The best thing about this rifle is that it offers the owner the opportunity improve on the rifles performance. THe AR is easily accurized and rebarreled just as any conventional rifle like a Rem 700 for example. I have done this on many of them and they have all performed EXTREMELY well after rebuilding. Its hard to consider purchasing a rifle of this price just to tear it down and rebarrel it but if your after real accuracy, it can be done with the AR-50.

I would say average price for an AR-50 will be around $3100-$3300. You can find some a bit less, some a bit more but this is a decent range. THe last one I ordered a couple months ago was $3000 even and that was not dealer price. That said, You will see the price of these rifles go up every month. They are under attack and soon will likely not be available to the public so by the end of the summer, seeing $5K for just the rifle is not unrealistic.

Generally, I do not consider any optics into the price for a used rifle but the scope your talking about is a good scope with $1000 pretty easily. Brand new you will drop $1400 or so on that scope. Add $170 for a good set of rings and we will round up to $1600 for optics and rings.

What bipod is with it? The prince bipod from Armalite is a quality rest but its not overly versitile. I think they are running a bit over $200. So, if you add all that up, you around the $5000 you are looking at so I would say ya, your in the ball park especially if the rifle is new.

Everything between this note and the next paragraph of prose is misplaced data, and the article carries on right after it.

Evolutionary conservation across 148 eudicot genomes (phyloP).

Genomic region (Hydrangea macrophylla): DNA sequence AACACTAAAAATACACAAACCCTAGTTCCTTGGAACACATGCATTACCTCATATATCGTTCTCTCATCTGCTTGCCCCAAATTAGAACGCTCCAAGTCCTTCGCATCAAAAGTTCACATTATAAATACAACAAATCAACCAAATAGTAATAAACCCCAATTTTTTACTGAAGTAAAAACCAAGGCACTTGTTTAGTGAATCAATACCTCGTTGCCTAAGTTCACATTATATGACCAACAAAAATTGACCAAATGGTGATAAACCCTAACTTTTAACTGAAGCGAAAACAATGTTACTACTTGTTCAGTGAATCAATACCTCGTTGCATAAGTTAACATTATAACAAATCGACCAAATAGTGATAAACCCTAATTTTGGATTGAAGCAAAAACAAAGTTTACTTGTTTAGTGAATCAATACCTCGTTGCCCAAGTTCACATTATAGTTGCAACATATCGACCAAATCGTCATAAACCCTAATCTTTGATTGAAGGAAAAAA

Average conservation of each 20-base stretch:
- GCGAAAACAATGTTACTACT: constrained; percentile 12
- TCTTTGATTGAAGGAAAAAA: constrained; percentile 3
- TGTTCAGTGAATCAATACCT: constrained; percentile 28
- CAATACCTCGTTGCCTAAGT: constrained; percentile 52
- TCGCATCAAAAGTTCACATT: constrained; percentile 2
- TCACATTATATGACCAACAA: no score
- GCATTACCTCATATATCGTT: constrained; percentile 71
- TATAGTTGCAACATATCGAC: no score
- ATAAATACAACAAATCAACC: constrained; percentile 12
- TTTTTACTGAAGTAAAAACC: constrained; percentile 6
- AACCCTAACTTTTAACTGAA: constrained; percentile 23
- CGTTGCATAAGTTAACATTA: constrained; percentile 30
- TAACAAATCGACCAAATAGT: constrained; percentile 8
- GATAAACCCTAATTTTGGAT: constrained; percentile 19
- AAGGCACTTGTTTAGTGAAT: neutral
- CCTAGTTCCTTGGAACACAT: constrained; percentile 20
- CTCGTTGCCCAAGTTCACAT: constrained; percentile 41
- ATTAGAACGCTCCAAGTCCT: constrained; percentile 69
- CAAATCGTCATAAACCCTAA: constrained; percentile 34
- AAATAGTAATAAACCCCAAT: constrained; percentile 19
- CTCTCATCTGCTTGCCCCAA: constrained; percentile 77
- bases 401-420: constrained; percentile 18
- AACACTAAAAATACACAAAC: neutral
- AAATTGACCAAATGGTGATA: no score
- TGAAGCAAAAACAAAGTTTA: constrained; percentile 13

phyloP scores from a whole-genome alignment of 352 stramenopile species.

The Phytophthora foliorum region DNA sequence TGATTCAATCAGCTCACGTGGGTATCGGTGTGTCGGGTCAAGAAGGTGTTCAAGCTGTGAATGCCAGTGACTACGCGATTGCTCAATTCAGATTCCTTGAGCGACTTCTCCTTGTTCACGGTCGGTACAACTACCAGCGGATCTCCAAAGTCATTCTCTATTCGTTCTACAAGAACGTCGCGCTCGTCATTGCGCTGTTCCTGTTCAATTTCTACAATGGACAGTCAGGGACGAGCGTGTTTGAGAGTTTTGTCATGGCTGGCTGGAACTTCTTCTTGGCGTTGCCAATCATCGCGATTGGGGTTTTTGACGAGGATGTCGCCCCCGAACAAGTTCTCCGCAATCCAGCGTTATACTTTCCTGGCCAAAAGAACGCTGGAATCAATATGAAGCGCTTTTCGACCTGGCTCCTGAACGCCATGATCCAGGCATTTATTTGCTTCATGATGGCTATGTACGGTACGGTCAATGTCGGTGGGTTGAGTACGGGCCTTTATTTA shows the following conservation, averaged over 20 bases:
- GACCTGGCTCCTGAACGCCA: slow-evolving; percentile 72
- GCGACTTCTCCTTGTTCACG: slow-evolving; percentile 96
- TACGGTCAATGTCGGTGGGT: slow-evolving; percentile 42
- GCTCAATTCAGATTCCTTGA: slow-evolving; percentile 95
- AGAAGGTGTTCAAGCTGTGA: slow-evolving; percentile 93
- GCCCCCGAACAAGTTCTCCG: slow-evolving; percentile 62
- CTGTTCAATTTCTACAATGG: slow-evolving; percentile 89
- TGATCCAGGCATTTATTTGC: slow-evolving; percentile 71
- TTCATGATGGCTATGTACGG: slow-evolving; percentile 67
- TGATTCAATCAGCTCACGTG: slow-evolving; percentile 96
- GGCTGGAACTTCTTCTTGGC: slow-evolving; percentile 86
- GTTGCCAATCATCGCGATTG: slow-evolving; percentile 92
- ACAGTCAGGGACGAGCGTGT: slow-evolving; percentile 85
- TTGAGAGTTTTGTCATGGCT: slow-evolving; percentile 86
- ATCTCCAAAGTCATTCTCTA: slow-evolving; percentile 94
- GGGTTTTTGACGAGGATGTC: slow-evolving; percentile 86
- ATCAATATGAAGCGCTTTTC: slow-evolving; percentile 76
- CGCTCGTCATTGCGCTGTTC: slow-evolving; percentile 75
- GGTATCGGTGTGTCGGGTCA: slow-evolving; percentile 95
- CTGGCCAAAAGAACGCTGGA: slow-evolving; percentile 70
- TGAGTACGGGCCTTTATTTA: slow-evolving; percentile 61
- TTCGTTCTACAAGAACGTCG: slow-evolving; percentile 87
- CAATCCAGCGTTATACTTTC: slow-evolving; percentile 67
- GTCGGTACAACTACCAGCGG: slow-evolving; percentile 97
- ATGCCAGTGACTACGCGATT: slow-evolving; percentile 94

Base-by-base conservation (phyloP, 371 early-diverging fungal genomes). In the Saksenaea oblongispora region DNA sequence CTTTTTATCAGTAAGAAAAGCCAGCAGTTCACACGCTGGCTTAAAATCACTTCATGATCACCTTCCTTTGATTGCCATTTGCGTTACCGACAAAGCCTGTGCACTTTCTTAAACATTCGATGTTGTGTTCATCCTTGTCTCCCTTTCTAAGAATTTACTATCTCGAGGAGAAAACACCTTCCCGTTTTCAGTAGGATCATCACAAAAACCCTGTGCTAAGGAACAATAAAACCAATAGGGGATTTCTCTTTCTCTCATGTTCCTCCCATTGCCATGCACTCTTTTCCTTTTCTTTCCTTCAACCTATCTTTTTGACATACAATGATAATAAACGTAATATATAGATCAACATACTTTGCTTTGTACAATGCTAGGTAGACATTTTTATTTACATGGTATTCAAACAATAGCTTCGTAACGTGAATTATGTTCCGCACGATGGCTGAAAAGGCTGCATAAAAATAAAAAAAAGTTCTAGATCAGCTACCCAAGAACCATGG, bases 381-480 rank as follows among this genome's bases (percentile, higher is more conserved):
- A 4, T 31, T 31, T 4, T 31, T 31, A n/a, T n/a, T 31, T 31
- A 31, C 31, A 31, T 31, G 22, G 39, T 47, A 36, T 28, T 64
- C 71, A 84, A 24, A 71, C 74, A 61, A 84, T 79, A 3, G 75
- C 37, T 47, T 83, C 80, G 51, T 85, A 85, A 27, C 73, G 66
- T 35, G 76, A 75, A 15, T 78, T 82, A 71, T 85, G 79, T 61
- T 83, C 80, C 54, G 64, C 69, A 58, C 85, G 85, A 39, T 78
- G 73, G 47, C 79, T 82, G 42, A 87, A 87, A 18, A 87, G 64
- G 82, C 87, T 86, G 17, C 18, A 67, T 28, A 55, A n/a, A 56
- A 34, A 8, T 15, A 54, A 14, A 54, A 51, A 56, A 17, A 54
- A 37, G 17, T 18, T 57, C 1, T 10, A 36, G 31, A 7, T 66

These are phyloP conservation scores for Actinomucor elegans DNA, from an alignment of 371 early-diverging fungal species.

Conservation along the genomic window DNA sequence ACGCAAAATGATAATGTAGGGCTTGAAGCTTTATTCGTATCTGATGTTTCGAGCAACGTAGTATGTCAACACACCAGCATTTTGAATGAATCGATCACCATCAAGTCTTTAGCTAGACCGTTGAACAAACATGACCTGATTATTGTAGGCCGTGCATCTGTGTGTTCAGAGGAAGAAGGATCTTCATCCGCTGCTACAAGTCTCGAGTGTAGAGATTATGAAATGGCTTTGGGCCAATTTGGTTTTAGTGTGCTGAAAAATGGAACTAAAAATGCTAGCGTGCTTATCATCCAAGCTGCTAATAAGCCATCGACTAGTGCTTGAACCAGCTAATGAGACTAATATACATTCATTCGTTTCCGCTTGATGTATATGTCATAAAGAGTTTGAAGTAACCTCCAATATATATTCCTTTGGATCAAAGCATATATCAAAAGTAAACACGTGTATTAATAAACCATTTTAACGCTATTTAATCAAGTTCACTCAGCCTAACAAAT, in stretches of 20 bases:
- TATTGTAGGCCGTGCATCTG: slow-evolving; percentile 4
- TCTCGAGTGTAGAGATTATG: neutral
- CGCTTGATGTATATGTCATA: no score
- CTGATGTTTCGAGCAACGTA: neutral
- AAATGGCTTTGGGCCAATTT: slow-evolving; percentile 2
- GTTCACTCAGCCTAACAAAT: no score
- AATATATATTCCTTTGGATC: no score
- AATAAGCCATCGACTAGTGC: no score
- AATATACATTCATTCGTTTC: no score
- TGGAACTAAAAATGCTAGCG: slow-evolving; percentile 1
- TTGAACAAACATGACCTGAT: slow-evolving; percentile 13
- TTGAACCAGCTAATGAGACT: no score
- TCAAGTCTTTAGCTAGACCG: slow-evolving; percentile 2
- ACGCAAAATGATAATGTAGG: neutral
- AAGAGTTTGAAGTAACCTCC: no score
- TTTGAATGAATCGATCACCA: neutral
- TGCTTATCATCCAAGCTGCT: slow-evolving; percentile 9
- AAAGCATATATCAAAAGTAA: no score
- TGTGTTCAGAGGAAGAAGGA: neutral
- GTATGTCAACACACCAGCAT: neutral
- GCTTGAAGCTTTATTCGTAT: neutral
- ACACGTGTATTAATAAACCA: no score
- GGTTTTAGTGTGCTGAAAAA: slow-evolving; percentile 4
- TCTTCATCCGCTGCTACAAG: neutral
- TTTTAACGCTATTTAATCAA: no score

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  #4  
Old 06-02-2009, 07:56 AM
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Join Date: Aug 2008
Posts: 115
Re: Armalite 50

Thanks Kirby thats exactly what I was looking for. I just talked to a buddy that said he could get me one for 100 over his cost which is less then the 3000 price tag so I think I will do that and get a nightforce 5.5-22x50 with zerostop. If I can't get it to shoot good with reloads then I am sure I will be sending it to you to do your magic which I know you can do.

What bipod should I get for it?

Anything else you can think of I should know please just let me know.

Can't wait til that 338AM is done I am looking forward to shooting it more then the 50 .